First time I’ve been to the Blyth and Tyne and it was a great small venue, stage was a couple of feet high with raised areas increasingly high towards the back so most people could have a really good view of the band. Girlschool excelled in this small venue, much better than in the larger venues such as the City Hall in Newcastle where I saw them several times. I’ll be sure to catch them again in a similar sized venue in the future, when hopefully they’ll be headlining and doing a longer set.




nxb3 on tour – Pauline Murray North East acoustic tour

During the course of October and November 2013 Pauline Murray did a series of acoustic gigs around her native North East. She normally fronts local punk band, Penetration on their occasional tours around the country so a series of intimate acoustic solo gigs was definitely unusual for her.

The first gig of the tour that I managed to attend was at the Old Cinema Launderette in Gilesgate, a mile or so out of Durham city centre. The venue used to be a cinema, opening in 1941 as the Crescent Cinema and later reopening under new management in 1958 as the Rex. After the cinema closed down it became a bingo hall for a few years before being converted into a launderette a couple of years ago and very soon afterwards started to have small intimate gigs which proved so popular they are on most weekends. Capacity is only about 35 as the venue is tiny but the atmosphere is wonderful and there is even a licensed bar there now with a selection of wines and beers available.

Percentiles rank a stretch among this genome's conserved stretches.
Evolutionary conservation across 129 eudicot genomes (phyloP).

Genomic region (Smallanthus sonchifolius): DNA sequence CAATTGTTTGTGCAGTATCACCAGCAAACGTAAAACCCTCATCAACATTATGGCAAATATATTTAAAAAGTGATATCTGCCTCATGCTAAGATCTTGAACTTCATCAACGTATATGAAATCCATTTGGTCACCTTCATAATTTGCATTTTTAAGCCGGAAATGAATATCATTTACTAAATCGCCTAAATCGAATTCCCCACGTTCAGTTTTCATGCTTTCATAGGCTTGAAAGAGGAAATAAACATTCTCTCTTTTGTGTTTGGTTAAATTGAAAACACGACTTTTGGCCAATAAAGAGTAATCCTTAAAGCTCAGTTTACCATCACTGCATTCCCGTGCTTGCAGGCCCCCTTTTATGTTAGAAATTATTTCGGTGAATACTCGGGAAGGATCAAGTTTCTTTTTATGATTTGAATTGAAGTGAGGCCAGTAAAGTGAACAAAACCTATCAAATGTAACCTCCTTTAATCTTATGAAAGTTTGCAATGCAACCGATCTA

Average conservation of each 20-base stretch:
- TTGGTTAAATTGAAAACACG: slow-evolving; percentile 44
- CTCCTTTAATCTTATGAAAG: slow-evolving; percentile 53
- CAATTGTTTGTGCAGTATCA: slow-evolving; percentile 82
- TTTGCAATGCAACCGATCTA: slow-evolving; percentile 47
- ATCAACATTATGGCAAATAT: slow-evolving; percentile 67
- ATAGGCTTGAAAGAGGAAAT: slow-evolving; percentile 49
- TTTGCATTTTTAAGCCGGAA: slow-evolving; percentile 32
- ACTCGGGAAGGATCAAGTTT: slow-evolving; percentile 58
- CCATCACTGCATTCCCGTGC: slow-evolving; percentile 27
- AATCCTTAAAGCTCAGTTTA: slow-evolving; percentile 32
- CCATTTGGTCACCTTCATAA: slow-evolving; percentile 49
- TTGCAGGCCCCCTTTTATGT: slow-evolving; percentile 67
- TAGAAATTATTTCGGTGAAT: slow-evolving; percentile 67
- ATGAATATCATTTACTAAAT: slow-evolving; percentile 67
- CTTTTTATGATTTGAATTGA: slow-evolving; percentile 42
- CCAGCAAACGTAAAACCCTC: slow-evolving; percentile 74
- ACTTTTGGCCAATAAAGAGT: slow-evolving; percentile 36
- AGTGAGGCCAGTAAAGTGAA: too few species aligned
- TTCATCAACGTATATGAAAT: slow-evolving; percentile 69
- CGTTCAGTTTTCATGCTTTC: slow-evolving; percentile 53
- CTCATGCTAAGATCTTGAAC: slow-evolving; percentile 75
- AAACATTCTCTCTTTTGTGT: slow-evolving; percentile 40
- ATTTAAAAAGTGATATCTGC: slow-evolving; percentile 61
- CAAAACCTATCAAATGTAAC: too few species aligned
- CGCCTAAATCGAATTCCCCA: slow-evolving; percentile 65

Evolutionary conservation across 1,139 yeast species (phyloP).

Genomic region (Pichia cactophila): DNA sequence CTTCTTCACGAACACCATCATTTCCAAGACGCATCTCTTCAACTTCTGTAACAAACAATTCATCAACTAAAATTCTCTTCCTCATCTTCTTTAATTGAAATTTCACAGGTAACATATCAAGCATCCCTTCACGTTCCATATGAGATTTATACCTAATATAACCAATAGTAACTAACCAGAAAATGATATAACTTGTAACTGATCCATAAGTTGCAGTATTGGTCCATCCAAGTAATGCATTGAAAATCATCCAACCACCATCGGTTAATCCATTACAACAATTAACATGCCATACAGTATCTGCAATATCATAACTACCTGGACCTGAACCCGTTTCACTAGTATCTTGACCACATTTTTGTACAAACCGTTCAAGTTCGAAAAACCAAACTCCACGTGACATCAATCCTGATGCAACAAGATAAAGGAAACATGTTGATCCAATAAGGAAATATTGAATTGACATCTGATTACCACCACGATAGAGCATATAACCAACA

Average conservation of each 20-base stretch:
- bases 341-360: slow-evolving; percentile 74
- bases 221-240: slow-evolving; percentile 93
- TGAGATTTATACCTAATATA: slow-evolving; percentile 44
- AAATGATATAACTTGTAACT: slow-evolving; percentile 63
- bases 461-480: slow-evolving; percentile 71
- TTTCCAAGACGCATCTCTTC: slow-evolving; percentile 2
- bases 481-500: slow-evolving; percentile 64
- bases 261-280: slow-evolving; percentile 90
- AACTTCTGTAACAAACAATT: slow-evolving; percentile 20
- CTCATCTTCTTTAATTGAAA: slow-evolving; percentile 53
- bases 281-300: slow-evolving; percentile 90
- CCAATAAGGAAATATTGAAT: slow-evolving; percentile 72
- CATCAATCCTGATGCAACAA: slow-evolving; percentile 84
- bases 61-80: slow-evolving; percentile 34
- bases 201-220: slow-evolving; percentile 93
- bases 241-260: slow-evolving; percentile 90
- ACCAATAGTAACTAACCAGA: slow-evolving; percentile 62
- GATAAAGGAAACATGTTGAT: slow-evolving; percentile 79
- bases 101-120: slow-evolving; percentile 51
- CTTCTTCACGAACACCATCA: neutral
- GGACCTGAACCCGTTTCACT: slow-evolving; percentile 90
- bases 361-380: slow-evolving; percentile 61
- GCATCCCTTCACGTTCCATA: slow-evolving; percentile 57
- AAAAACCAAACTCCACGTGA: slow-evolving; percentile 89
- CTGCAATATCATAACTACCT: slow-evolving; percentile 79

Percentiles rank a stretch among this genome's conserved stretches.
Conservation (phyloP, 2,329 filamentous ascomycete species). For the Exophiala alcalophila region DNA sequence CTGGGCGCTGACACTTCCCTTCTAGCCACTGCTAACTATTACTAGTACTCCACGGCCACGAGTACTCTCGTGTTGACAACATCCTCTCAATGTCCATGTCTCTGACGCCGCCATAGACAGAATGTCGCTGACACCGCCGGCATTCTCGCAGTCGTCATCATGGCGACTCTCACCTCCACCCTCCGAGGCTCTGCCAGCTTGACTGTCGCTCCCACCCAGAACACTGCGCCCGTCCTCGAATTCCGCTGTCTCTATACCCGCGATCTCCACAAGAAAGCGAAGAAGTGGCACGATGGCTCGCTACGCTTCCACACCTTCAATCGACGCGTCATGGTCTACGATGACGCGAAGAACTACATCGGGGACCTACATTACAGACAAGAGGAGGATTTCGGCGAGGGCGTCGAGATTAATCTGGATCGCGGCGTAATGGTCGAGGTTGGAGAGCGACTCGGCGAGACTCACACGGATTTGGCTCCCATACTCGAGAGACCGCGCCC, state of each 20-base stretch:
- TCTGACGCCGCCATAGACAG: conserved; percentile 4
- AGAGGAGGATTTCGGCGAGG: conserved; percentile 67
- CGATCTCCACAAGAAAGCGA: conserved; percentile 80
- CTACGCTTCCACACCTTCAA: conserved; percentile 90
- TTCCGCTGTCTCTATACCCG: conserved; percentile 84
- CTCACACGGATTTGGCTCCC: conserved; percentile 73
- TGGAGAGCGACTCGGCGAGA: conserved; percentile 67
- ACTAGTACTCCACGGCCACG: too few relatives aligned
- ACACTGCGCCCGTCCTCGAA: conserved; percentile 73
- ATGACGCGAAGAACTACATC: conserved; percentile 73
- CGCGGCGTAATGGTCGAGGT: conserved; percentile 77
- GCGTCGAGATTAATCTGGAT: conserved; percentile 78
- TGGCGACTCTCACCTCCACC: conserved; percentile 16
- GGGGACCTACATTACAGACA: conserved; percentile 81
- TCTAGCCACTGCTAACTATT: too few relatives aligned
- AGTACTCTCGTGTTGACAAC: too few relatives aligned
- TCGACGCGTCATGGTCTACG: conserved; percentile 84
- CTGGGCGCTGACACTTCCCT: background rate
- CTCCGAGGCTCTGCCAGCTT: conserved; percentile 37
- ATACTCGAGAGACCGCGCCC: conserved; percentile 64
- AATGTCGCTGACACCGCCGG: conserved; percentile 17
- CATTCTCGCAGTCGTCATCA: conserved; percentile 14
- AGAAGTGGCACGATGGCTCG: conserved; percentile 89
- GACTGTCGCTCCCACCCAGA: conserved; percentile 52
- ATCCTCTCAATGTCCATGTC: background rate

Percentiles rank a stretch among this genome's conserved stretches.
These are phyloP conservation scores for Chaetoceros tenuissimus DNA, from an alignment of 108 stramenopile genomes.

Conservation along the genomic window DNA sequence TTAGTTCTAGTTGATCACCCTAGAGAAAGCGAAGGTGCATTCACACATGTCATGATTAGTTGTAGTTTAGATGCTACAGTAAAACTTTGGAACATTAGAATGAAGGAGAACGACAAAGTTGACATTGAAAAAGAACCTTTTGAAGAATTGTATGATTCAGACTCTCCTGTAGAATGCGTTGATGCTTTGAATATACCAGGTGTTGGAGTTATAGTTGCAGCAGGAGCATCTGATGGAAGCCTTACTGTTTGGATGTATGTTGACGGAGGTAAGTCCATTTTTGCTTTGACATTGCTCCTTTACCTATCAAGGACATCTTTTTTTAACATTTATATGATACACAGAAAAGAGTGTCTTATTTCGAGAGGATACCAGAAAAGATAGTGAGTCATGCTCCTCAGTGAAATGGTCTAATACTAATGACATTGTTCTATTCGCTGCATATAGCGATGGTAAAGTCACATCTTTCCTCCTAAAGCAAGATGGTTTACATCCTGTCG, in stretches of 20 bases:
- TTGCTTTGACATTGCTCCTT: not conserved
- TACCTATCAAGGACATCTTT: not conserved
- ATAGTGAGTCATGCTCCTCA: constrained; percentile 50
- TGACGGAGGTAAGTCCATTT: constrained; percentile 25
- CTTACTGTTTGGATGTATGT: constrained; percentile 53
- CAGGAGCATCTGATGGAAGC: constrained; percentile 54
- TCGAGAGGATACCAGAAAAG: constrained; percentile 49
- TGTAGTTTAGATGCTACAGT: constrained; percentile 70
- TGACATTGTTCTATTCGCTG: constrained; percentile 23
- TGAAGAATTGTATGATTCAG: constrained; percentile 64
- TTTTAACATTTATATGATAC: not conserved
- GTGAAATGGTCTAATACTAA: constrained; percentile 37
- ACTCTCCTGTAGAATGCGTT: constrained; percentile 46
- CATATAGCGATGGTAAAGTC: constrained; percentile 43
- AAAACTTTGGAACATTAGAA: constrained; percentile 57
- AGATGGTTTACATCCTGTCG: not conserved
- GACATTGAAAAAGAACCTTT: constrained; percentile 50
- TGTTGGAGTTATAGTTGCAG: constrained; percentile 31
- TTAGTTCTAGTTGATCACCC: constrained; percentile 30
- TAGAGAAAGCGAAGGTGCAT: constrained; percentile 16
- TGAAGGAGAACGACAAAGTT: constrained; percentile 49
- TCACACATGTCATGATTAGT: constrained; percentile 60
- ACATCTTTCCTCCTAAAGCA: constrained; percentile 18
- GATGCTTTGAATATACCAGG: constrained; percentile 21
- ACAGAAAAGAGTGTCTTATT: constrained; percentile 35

And so it was that Pauline Murray sat down with her acoustic guitar among the washing machines and driers surrounded by people sitting in a ring of chairs and a few others sitting on the floor or propping the bar up at the back. The set started with a selection of new songs, the first of which was ‘Shadow in my Mind’ about the little voice nagging away at you in the back of your mind. She had a little attack of nerves and had to compose herself before starting the next song ‘When we Were Young’ which was about teenagers having no responsibilities until they have to leave home. Next song ‘After All’ started by examining how people think before going off on a tangent about the media, It was a more upbeat track than the others and the best of the set up to now. ‘Missing’ was next, written about the disappearance of Madeleine McCann a few years ago. Another upbeat song came next, ‘Unbroken Line’ which was about Pauline’s growing interest in researching her family history and the last of the new songs was the best so far, it was about battling against depression, called ‘Dark Clouds’. Unfortunately, she forgot the words to a complete verse and had to improvise until she picked up the next chorus and then she made a mess of the finish as well.